HL Deb 12 May 1959 vol 216 cc282-4

My Lords, may I now put the Question Standing in my name on the Order Paper.

[The Question was as follows:

To ask Her Majesty's Government whether they can now institute hydrological surveys in the three South-Eastern statistical areas where Fig. 7, Appendix II, shows that the surplus of supply over demand is lowest. (Reference is to the first report from the Central Advisory Water Committee's Sub-Committee on The Growing Demand for Water.)]


My Lords, I must apologise to the noble Earl for not having earlier the Answer to his Question. Again, I regret that owing to a factor of post I have no further details beyond those which, with your Lordships' leave, I shall read to the noble Lord in answer. Should he have any further question, shall, of course, be only too pleased to take it up with my right honourable friend the Minister.

The problems of supply and demand in the three South-Eastern statistical areas are already being examined by other means. Hydrological surveys are now in hand, however, for the Severn and Great Ouse to assess the capacity of these rivers to meet the large additional and urgent demands. The experience gained from these surveys will enable my right honourable friend to decide whether such surveys should be undertaken in other areas.


My Lords, may I thank the noble Earl for that Answer, which does not at all go to the root of the matter as expressed in the Report referred to on the Paper. I should like to ask whether the expressed policy of the right honourable gentleman the Minister of Housing and Local Government is that before we can do any good in assessing the needs for future demands for water we must have 400 river gauges. We now have only about 120 or 130, and I understand that that is the expressed policy of the Ministry. The recommendations of the Report show perfectly clearly that by 1965 three areas in the South-East of England will be on a very narrow margin of supply over demand—a matter which the Report begs should be attended to before the much larger task of undertaking hydrological surveys all over England, or on the Severn or anywhere else, is considered.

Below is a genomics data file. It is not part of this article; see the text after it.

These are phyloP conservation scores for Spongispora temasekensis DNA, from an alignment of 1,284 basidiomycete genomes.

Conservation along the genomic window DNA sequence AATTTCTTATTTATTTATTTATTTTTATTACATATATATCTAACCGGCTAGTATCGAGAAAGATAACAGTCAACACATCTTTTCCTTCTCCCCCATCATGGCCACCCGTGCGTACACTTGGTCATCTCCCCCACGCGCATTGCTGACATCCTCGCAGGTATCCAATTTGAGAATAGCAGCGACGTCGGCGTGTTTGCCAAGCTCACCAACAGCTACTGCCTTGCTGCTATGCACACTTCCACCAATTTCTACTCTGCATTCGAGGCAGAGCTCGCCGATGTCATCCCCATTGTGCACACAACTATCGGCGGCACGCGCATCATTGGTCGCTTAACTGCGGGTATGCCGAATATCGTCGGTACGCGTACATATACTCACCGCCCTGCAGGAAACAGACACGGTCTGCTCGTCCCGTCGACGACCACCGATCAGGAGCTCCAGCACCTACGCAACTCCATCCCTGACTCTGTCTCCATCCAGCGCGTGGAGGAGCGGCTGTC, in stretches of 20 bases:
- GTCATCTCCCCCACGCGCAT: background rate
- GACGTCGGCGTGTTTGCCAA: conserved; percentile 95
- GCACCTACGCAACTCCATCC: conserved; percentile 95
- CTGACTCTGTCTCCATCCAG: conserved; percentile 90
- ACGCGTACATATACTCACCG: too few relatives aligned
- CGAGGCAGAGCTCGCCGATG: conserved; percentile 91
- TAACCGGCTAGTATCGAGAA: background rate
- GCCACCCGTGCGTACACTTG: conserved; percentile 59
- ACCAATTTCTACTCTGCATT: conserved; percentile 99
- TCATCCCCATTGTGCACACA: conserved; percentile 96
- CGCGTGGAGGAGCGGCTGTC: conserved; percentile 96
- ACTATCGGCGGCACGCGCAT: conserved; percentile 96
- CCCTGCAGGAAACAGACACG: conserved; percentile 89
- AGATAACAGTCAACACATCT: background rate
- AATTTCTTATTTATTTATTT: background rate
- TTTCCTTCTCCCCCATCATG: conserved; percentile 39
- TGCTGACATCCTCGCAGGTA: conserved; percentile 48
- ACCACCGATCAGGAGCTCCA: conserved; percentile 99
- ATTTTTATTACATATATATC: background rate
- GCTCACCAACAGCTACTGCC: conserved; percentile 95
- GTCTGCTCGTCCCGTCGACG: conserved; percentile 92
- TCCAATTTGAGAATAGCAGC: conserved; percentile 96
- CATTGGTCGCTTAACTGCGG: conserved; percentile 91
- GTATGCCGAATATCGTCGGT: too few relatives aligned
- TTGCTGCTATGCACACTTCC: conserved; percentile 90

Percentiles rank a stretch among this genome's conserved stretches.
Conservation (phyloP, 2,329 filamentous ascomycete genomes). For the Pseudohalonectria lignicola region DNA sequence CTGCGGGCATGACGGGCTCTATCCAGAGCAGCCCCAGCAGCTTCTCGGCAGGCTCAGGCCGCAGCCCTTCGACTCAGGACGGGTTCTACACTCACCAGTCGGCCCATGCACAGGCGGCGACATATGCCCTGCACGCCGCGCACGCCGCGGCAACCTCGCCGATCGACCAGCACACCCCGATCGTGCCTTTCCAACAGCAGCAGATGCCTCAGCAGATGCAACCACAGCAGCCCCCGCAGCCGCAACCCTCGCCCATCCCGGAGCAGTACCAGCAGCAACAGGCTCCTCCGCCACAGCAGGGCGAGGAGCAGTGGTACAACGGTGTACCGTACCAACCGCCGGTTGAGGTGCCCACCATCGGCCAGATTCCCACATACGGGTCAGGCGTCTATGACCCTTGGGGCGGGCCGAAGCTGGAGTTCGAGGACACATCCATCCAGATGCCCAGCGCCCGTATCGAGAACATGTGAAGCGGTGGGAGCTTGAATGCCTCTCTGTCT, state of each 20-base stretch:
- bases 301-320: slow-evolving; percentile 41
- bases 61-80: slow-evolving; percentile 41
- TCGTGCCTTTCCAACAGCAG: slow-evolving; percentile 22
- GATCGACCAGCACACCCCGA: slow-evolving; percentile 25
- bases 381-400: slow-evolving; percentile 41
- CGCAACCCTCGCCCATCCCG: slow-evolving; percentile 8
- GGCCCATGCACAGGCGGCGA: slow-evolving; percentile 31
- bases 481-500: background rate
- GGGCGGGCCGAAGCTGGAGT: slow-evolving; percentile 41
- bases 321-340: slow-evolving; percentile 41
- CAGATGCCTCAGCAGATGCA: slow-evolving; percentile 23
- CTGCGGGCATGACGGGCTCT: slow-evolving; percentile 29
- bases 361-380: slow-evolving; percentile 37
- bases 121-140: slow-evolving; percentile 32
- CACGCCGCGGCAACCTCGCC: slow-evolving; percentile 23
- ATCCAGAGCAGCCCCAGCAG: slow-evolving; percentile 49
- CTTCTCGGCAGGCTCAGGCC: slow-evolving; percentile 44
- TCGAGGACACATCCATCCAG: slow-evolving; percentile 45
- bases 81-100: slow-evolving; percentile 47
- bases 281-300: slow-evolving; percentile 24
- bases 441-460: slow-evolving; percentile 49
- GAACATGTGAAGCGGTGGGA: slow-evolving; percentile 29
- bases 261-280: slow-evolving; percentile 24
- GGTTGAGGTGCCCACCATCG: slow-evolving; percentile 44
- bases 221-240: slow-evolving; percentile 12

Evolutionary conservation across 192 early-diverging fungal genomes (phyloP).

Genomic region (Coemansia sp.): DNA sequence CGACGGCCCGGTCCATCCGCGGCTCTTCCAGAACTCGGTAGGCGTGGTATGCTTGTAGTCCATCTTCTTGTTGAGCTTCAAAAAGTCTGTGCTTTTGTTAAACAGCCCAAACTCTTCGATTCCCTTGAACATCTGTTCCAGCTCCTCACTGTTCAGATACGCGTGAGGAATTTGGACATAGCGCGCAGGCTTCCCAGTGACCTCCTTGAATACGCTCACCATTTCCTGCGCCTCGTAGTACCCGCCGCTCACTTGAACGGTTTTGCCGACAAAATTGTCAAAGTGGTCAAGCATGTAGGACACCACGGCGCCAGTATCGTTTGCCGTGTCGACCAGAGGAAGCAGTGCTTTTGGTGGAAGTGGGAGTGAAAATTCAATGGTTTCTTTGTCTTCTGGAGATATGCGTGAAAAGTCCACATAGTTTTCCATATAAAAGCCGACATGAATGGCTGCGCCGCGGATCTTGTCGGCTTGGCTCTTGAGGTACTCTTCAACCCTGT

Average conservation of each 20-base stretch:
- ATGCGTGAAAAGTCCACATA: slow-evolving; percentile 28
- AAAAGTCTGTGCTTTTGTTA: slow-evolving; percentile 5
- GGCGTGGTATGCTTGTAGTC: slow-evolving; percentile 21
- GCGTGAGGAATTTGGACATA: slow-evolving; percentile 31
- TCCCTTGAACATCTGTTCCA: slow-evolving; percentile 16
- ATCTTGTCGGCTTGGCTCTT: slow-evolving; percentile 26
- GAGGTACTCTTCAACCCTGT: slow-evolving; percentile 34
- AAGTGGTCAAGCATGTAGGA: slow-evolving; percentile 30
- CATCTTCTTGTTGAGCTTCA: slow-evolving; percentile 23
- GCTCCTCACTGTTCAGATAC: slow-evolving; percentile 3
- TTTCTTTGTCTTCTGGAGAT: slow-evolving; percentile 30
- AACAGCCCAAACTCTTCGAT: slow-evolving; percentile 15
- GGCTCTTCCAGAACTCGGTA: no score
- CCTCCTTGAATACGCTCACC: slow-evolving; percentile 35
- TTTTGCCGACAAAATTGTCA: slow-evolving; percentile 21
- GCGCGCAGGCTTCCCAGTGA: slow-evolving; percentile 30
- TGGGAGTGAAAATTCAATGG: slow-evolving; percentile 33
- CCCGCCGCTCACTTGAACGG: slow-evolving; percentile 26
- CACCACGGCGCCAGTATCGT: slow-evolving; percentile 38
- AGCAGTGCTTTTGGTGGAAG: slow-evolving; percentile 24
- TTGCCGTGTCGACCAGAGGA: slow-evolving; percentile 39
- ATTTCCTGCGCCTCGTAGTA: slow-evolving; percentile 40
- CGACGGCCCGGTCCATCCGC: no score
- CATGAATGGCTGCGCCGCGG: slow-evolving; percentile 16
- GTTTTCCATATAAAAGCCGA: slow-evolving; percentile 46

My Lords. I assure the noble Earl that I will look into what he says, and will write to him after I have consulted with my right honourable friend.


My Lords, may I ask the noble Earl whether he is aware. as I pointed out in this House not long ago, that an adequate supply of water is one of the pressing national needs, and whether there is any reason why these other inquiries should not go on independently of the Severn inquiry to which the noble Earl has drawn attention?


My Lords, I am sure that my right honourable friend will consider what the noble Viscount has said.


My Lords, I should like to put this point to the noble Earl, the Leader of the House. We know that accidents will sometimes happen, such as happened about Questions to-day, but we are a little concerned about the fact that it should come back to a question of posts. That, I understood, was the explanation. We are very anxious and we hope that such economies are not going on as to prevent a proper private secretary service to Ministers who have to answer for other Departments in this House, whose private secretaries would have the duty of seeing that the Minister is duly notified of the time, place and substance of an Answer for his consideration before he has to submit it.


My Lords, I should like to look into the question of this particular breakdown in our machinery. I am not sure whether it is a matter of the post. I was told that it was "communications" which caused the delay in the Answers. I will look into this matter, and I hope I can guarantee to the House that it will not happen again. I certainly take the point made by the noble Viscount the Leader of the Opposition.